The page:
Surprise Me by Elle Keen
When I was younger, nine times out of ten my father fell asleep in middle of the movie we were watching at the local theater. As a child, I couldn’t understand how it was possible. We didn’t see that many and it was before we could watch movies at will a few months after they came out. How could he bear to miss an instant of the movie? But when I became a parent and found myself doing the same, I understood. Some movies, no matter how much sleep I’ve gotten, force me to nap. Others, no matter how little sleep I’ve gotten, keep me on the edge of my seat and wide awake.
For that matter – how is it that some movies make me want to lose the DVD after the first viewing, while others can be watched nearly as many times as a toddler wants without making me beg for bamboo to shove under my fingernails?
Obviously a tight story and good acting have a lot to do with it. But there are plenty of well acted, great stories that, I’m sorry to say, aren’t something I’m going to remember for any length of time even if they don’t put me to sleep. And there are others, that, if we’re being honest with ourselves, really aren’t so-great movies, but everyone is talking about them. Why?
The little moments of surprise. (Or in the case of those not-so-great movies, the huge moment of surprise. The event we didn’t see coming. The twist we want all our friends to see because we want to know if they saw it coming. The “I see dead people” moment.)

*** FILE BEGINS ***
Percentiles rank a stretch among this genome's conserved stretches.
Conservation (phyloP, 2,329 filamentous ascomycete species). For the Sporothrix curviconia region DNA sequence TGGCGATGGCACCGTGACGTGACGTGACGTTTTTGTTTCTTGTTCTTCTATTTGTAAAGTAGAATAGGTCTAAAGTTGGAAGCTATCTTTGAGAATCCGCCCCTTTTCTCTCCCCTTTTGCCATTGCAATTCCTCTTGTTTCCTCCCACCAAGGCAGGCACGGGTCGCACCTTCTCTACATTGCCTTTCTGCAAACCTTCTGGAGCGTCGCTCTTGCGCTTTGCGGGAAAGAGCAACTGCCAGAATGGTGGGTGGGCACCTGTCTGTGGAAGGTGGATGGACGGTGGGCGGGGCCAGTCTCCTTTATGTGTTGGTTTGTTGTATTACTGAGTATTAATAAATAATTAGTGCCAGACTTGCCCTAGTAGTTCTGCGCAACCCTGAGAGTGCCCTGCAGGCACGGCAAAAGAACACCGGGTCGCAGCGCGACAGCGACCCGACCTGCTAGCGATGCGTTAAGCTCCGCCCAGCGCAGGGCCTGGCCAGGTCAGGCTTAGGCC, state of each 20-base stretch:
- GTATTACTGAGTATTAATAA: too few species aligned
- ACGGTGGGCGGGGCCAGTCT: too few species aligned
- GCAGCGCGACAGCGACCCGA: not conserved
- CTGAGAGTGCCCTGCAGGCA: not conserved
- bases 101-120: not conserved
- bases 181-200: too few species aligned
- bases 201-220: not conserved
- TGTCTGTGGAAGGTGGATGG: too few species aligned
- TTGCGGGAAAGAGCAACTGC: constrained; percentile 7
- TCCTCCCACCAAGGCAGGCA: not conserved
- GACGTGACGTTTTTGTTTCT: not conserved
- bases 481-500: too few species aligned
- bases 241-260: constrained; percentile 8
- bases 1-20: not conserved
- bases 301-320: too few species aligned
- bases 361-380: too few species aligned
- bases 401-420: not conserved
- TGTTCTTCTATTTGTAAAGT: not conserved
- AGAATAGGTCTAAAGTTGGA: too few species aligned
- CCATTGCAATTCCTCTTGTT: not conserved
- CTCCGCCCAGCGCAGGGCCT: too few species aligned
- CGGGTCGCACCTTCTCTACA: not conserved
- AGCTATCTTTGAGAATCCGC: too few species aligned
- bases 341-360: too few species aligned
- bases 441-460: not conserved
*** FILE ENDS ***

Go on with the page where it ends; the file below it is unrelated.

Those moments light up our brains and force us to pay attention. They don’t just go from A to B, they go from A to B via 8 with a detour to Hawaii along the way.
It’s the touching deathbed scene of a young boy losing his mother, running out of the hospital to escape his grief and being sucked up by a spaceship. (Guardians of the Galaxy 2014) From the same movie: our villain is taunting the good guys, delivering his typical bad guy monologue and is about to blast our guys and the world into tiny pieces when the good guy starts singing “Ooh Child” and challenges our villain to a dance off. In another movie, our villain is going into his monologue, we zoom in to better appreciate his majesty as he talks about how we’re lower life forms, when – bam! – he disappears from view. The camera pans back to show us the Hulk has him by the leg and is slamming him back and forth into the ground. (The Avengers 2012)
In each case, we think we’re getting a typical action scene and our brain starts to pay less attention (after all we’ve seen it before) and they go and toss something so unexpected we’re snapped back into the moment and the movie once more has our full attention.
As authors, we can – and should – apply this to our writing. Readers who are kept guessing (in a good way) continue to turn pages and that should always be our goal. Those little moments lead our readers to place our books on the ‘keeper shelf.”
So how can you insert this magical solution into your stories? Join Elle for her upcoming FF&P workshop, Adding the Unexpected: Subverting Reader Expectations, from April 13-26. By dissecting popular movies and a few books, you’ll discover simple things you can do to keep your audience engaged and coming back for more. Cost for FF&P members is $10. Non-members, $15. Register here.
A longtime member of RWA, Elle Keen enjoys writing paranormal, fantasy, and futuristic stories and since she’s normally got a fairy or two hanging around, unexpected things tend to happen.